Pir Budhan Shah

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Pir Buddan Shah
پیر بدھن علی شاہ
Equestrian miniature painting of Pir Budhan Shah. Gouache and gold on paper, circa 18th or 19th century
Kiratpur Sahib
Known forAssociate of the Sikh Gurus

Pir Budhan Shah[note 1] (died 1643;[1] پیر بدھن علی شاہ), also called Baba Budhan Ali Shah, Peer Baba, and Sayyed Shamsuddin,[2][3][4] was a venerated Sufi pir[5] who held a religious discourse with Guru Nanak in Rawalpindi and later accepted Gurmat thought during the times of Guru Hargobind.[6][7] He was a Sufi Muslim by birth he was born in Talwandi, the same village as Guru Nanak.[3] He is venerated by Sikhs, Muslims, and Hindus.[3] It is believed that he lived for around 500 years.[3]


Painting of the Pir located at his mausoleum in Kiratpur

Buddan Shah, a Muhammedan,[8] belonged to a family of chieftains, but left everything to become a Sufi mystic.[9] He lived near Rawalpindi. Guru Nanak met him during his travels.[10][11] He is believed to have arrived in Jammu sometime during the 15th century.[3]

He was very close to Bidhi Chand Chhina, as were his followers.[12] His disciple, Sunder Shah, died together with Bidhi Chand at Devnagar near Ayodhya on the banks of the Gomti River in 1638.[13]


Mausoleum of Pir Buddan Shah at Kiratpur

Budhan Shah lived up to the time of Guru Hargobind[14] and died in 1643. His mausoleum is located on hilltop in Kiratpur, about 200 meters east of the ashram of Baba Gurditta. His tomb is visited by both the Sikhs and Muslims of the region. A dargah (shrine) dedicated to him is located in Jammu City, across the Tawi River from the local Jammu Airport.[4][7]


  1. ^ His name is also romanised as Peer Buddan Shah.


  1. ^ Page 5, Guru Tegh Bahadur: Testimony of Conscience, Mohindar Pal Kohli
  2. ^ Page 76, Islam Means Peace : Understanding the Muslim Principle of Nonviolence Today, Amitabh Pal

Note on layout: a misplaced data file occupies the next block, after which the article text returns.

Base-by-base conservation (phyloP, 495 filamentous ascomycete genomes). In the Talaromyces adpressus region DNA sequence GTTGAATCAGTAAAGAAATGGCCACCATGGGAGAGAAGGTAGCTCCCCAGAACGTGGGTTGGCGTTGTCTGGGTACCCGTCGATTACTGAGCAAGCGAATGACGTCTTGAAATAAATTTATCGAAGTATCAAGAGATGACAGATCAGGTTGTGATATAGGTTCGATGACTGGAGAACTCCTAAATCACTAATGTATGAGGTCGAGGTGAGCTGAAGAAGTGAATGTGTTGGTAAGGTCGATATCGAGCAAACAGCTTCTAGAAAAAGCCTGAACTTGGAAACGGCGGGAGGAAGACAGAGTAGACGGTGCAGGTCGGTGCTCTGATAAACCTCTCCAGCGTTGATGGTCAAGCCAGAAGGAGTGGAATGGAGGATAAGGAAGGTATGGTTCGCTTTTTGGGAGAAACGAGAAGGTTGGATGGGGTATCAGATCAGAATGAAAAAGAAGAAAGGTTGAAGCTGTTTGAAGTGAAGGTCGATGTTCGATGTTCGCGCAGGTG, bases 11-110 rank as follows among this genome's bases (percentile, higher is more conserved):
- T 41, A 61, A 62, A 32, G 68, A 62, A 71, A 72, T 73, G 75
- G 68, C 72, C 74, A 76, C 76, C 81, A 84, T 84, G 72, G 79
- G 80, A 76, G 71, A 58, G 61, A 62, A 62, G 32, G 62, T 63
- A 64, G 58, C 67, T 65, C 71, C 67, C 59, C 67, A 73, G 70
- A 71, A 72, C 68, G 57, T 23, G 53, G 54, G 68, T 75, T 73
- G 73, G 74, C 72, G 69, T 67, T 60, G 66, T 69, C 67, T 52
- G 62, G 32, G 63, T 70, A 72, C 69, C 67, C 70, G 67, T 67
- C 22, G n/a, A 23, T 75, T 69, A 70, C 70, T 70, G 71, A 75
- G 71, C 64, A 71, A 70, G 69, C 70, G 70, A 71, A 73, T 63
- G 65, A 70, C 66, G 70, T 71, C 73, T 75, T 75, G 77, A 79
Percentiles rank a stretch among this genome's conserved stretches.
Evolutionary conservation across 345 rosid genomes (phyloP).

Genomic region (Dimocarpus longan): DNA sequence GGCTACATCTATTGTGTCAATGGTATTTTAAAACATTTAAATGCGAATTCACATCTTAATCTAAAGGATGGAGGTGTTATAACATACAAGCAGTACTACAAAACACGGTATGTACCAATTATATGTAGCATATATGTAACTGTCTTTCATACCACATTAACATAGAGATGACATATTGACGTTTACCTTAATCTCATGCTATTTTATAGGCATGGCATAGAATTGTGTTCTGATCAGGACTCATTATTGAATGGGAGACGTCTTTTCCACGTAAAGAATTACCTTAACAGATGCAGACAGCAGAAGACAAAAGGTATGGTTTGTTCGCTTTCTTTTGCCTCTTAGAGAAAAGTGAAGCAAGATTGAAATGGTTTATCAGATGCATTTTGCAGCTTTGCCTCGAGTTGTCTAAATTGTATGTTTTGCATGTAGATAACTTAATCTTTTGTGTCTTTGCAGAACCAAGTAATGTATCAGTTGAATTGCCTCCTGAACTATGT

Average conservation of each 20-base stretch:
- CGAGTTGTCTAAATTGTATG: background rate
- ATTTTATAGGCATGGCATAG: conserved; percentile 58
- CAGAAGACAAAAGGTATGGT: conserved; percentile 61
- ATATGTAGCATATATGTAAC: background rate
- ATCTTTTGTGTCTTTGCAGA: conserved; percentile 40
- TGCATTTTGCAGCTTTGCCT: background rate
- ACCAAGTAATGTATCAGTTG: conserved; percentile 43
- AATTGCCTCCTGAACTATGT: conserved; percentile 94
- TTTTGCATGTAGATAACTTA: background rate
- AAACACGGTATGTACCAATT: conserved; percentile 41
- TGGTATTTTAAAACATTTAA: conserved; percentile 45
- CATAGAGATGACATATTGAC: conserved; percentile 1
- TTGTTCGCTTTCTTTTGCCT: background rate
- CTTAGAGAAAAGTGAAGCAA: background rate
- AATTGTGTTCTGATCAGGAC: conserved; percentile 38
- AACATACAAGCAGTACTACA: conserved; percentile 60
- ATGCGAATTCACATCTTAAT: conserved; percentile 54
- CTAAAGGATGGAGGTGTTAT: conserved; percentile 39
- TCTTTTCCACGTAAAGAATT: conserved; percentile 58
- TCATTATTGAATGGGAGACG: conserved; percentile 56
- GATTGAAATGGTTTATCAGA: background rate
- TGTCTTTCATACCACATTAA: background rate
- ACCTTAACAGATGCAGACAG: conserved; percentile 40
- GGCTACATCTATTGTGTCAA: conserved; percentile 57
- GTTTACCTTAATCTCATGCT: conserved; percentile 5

3. ^ a b c d e "4 - The Dargah of Peer Baba Budhan Ali Shah in Jammu City". Understanding culture and society in India : a study of Sufis, saints and deities in Jammu Region. Abha Chauhan. Singapore. 2021. pp. 66–75. ISBN 978-981-16-1598-6. OCLC 1258652121.{{cite book}}: CS1 maint: location missing publisher (link) CS1 maint: others (link)
  4. ^ a b Bamotra, Kamlesh (2021), Chauhan, Abha (ed.), "The Mystic Sufi Saint in Jammu: Peer Baba Budhan Ali Shah", Understanding Culture and Society in India, Singapore: Springer Singapore, pp. 59–82, doi:10.1007/978-981-16-1598-6_4, ISBN 978-981-16-1597-9, S2CID 237998790, retrieved 2 March 2023
  5. ^ Page 93, The Book of Nanak, Navtej Sarna
  6. ^ Singh, Teja (1999). A short history of the Sikhs. Volume one, 1469-1765. Ganda Singh (3rd ed.). Patiala: Publication Bureau, Punjabi University. p. 45. ISBN 9788173800078. OCLC 1345653121.
  7. ^ a b Rai, Mridu (2004). Hindu Rulers, Muslim Subjects : Islam, Rights, and the History of Kashmir. Princeton: Princeton University Press. p. 77. ISBN 978-0-691-20722-3. OCLC 1129216166.
  8. ^ Page 479, A glossary of the tribes and castes of the Punjab and North-West frontier province
  9. ^ Page 76, Islam Means Peace : Understanding the Muslim Principle of Nonviolence Today, Amitabh Pal
  10. ^ Page 34,Punjab Today, Mandeep Singh, H. Kaur
  11. ^ "Gods Warrior Saint". The Sikh Review. 54 (1–6). Sikh Cultural Centre: 33. 2006.
  12. ^ Gandhi, Surjit Singh (2007). History of Sikh gurus retold. New Delhi: Atlantic Publishers & Distributors. p. 1090. ISBN 978-81-269-0859-2. OCLC 190873070.
  13. ^ Singha, H. S. (2000). The encyclopedia of Sikhism (over 1000 entries). New Delhi: Hemkunt Publishers. p. 37. ISBN 81-7010-301-0. OCLC 243621542.
  14. ^ Singh, Trilochan (1967). Guru Tegh Bahadur, Prophet and Martyr: A Biography. Gurdwara Parbandhak Committee. pp. 82–83.